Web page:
Pitched Roofs – Repair or Replace
When homeowners want an aesthetically traditional roof, they will often opt for pitched tile roofing. A pitched roof can stay intact for over a century from the date of its installation and help protect the property’s occupants from adverse effects of harsh weather, but damage can still sometimes arise.
You might fear that your roof is damaged, perhaps because the ceiling appears to leak after a spell of rain. However, you can arrange for us to inspect that roof for free. If we do pick up on issues, we can carry out cost-effective repairs or fit a replacement roof should we deem fit necessary
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Roof Damaged? What should you do.
The choice to repair or replace a roof can only be made after a full roof MOT inspection. Your estimator will be able to advise on the cost of carrying out repairs or replacement of a pitched or flat roof.
Things to consider for repairs
All roofs should be inspected at least twice a year, ideally, before and after winter. This will ensure your roof is able to withstand the storm periods which are prevalent in the South West to North East between November and March.
Conducting tiling repairs, cleaning out gutters, repointing ridge tiles and fixing rainwater goods are all common maintenance items on older roofs. Roofs dating back to before 1950 often begin to suffer from nail sickness.
Nail sickness occurs when the copper and steel nail heads rot due to a lifetime of acid rain trafficking. This is often the main cause of tile and slate slippages and subsequent leaks. Where nail sickness is prevalent or rampant, a decision should be made on the roof replacement. Your estimator is best placed to advise on this course of action. Localised repairs can be carried out and slates can be refastened with new copper tiles or lead straps. This is not ideal but, nevertheless, can be carried out.
In older, pre-1950 homes, most of the timber battens or laths were not pressure treated or impregnated with any sort of protection. Nowadays standards are, of course, much higher and all timber work must be pressure treated.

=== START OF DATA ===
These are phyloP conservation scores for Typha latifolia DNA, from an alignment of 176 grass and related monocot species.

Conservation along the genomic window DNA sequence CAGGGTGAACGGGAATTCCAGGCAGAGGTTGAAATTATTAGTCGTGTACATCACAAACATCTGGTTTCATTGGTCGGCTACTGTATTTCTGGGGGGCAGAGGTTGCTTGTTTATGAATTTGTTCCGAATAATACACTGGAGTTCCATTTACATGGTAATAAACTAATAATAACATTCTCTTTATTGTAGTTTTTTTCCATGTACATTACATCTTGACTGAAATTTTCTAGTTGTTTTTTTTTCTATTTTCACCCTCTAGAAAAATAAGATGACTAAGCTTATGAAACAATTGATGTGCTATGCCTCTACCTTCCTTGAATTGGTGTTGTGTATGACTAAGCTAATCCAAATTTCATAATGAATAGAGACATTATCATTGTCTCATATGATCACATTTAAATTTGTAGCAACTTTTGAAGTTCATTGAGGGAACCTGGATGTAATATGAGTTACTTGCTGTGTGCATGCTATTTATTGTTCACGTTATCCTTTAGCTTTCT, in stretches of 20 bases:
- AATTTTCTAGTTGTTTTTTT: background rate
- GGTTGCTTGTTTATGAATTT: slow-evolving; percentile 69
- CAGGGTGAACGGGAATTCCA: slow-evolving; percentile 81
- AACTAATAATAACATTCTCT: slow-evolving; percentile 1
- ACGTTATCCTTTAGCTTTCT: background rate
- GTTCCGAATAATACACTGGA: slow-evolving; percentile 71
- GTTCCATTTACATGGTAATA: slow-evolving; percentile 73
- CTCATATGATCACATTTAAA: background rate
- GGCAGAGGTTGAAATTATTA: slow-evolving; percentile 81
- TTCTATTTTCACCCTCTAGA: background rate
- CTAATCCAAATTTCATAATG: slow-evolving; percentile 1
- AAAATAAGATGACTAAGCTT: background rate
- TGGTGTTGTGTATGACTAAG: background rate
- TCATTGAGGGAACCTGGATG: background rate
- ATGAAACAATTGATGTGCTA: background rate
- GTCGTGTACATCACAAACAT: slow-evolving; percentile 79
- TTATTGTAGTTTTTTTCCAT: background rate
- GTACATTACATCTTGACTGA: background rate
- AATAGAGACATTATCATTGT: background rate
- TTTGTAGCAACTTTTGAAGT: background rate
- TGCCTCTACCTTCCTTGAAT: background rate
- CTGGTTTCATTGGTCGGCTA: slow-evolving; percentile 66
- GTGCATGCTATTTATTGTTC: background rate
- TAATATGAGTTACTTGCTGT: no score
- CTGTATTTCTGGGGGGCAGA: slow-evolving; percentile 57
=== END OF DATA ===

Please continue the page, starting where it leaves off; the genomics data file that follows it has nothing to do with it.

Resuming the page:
In the absence of such treatments, it is clear to see that homes exceeding 70+ years of age suffer badly from rotting laths around the eaves and verges again causing tiling problems and roof failures. Leaks will persist and tiling repairs will be ongoing if the laths continue to fail. This is sometimes difficult to spot at estimate stage and a full loft inspection should be done to try and investigate suspicious areas of roof damage.
Repairing a roof can be a perennial thing. If you are happy to repair and maintain a roof yearly, then be prepared for some regular expenditure. The financial case to answer is often one of: How many times do you repair an old roof before you save up and have it replaced? Your estimator is best placed to give advice on cost considerations going forward, and if it may be financially beneficial to renew the roof on perhaps a Bank Finance scheme.
Porous tiling and frost damage
Most roof coverings have a determined life expectancy as set by the manufacturer. These should be adhered to and a common sense approach should be applied when repairing old roofs way past their designated life expectancy. Early indications of such issues may be: Porous concrete tiling problems when the tiles are turned over, and extensive frost damage and delamination to clay and slate tiles. Ask your Skyline Roofing estimator to see evidence of these issues if they present themselves.
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